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Our Opinion: We are not the enemy

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Staff members of the Brainerd Dispatch and the Echo Journal.2 / 2

"The media is not the enemy of the American people."

That's the core message in editorials from hundreds of newspapers Thursday, Aug. 16, across the country. The refrain is a direct response to President Trump's attacks on the validity of the media—be it newspapers, television or digital outlets.

We join in our fellow newspapers' sentiments—we feel the label "enemy of the people" is diametrically opposed to what our true mission is and the reality of what we do.

Our mission is to inform the public—from covering the meetings of government bodies, to reporting on crime, to listing area happenings. That's just the tip of the iceberg of what we do, and we've been doing it for 137 years.

Not only is it out of line to call the press the enemy of the people, it is manifestly untrue. In fact, the exact opposite is true. The press is a defender of the American people, especially against government at all levels that can, and sometimes does, go off the rails.

There's a reason the press was the only business specifically mentioned in the Constitution. Our Founding Fathers, in the First Amendment, thought it important enough to protect what we do so we may be able to keep those in power in check. We take that watchdog role and our role as the Fourth Estate seriously.

Do we have our flaws? Of course, what business doesn't. Are we above criticism? Absolutely not. In fact, we invite people to tell us when they disagree with something we've published. Do we make mistakes? Yes we do, but we'll always do our due diligence to make sure the correct information is provided as quickly as we can. That's why we come back every day, six days a week, and keep working. Our goal is to get it right.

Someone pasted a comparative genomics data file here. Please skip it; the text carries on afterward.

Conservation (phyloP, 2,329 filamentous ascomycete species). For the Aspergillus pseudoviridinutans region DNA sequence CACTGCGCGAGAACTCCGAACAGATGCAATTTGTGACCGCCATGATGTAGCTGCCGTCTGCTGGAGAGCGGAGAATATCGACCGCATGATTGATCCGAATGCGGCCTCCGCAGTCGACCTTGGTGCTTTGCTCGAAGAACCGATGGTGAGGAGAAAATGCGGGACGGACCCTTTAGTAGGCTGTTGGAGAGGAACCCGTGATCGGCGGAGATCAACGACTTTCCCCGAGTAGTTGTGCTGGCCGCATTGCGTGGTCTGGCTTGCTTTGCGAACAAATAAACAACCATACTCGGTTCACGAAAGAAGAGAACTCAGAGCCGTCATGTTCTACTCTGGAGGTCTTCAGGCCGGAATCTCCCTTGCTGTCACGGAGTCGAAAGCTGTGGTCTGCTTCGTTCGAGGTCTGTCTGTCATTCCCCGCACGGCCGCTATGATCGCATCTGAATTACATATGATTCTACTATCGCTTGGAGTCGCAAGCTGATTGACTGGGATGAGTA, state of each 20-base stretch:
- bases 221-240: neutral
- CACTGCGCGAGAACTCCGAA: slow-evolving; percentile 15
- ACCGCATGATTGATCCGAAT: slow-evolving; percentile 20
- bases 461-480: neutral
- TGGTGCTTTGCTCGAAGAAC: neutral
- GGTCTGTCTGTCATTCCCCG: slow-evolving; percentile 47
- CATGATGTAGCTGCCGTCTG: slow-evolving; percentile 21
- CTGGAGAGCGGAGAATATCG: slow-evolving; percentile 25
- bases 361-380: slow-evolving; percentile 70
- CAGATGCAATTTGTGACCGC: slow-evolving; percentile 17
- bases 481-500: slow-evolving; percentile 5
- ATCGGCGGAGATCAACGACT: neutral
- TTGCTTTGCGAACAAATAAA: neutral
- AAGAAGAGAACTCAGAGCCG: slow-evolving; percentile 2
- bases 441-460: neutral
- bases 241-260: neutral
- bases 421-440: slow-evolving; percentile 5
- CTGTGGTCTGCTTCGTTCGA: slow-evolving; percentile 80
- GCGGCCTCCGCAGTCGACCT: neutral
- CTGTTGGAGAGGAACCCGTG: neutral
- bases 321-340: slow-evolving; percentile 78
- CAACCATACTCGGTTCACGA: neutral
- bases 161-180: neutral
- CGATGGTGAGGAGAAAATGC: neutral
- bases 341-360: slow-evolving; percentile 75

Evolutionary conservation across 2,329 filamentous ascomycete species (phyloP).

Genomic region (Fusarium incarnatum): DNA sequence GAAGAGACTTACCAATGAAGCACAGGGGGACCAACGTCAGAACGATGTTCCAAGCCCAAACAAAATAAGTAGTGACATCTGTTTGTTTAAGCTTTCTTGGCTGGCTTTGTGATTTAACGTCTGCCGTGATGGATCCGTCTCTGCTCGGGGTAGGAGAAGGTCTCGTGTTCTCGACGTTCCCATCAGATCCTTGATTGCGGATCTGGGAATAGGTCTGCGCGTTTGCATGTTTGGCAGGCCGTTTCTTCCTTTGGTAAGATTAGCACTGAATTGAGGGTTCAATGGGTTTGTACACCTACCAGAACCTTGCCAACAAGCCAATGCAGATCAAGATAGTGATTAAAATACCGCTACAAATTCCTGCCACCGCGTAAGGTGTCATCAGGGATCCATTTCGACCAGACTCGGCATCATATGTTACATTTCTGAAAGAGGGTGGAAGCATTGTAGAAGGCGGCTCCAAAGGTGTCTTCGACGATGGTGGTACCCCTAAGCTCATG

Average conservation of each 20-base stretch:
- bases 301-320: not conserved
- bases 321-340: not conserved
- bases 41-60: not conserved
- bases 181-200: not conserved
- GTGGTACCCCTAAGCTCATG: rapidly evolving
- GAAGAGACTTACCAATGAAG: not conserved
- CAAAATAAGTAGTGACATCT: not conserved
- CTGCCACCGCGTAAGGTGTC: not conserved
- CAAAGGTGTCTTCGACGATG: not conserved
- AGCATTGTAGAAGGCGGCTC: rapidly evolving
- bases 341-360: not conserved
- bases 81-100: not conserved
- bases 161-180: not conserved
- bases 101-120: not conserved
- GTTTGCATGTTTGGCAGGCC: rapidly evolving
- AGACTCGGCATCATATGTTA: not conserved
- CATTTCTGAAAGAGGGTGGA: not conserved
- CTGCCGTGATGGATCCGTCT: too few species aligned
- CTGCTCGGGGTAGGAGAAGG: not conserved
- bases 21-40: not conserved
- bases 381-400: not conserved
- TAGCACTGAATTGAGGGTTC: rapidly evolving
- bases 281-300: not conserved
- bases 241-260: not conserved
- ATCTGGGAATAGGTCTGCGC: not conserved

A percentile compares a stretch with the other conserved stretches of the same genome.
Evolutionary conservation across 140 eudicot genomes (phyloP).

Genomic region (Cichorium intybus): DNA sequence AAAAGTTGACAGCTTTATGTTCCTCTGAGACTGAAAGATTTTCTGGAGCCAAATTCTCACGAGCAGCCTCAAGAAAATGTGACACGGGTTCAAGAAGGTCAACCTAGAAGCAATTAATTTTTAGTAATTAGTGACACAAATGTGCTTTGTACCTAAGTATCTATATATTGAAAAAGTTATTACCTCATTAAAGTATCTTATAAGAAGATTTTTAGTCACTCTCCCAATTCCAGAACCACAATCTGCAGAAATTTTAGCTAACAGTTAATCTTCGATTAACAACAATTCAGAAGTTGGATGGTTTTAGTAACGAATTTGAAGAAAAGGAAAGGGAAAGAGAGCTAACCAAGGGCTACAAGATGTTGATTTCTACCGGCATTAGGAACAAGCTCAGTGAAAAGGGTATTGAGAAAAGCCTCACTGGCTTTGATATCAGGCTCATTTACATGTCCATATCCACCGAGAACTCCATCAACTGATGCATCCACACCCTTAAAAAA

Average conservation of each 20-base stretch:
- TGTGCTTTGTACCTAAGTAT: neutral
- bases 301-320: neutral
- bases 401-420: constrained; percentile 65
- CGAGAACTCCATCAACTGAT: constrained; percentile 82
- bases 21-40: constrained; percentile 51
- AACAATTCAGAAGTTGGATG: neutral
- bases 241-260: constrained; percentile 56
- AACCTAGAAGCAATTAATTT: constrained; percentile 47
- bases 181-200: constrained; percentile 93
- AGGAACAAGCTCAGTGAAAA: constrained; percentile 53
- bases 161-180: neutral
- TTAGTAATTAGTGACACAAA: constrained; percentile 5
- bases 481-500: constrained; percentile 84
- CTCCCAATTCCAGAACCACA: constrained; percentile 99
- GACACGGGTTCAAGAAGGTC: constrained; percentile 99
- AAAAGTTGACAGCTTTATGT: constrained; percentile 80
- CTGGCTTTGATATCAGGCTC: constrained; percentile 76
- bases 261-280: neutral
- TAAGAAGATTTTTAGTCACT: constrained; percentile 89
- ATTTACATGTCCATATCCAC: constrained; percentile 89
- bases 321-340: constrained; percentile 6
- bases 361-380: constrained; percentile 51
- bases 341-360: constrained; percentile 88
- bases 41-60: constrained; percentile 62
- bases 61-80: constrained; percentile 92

Our most core principle is holding people and institutions accountable to the best of our ability and as accurately as possible, even when that means providing information on the things people may not always want to hear. To paraphrase columnist Finley Peter Dunne, the job of the press is "is to comfort the afflicted and afflict the comfortable."

Perhaps Thomas Jefferson said it best when he wrote: "And were it left to me to decide whether we should have a government without newspapers, or newspapers without a government, I should not hesitate a moment to prefer the latter."

Jefferson also said, "The only security of all is in a free press."

On a macro level, we give a voice to the people, we let them know what is happening in their communities, their state and their nation. In more local terms, we let people know when plays and musicals are being staged, how the local high school sports teams fared, where the fish are biting and what's new with local businesses.

Yes, a lot of things have changed and will continue to change with how we deliver our content. But what will never change is our mission of informing our readership. We will continue to cover meetings, news conferences, area events and share your stories.

We are your friends and neighbors. We are not the enemy.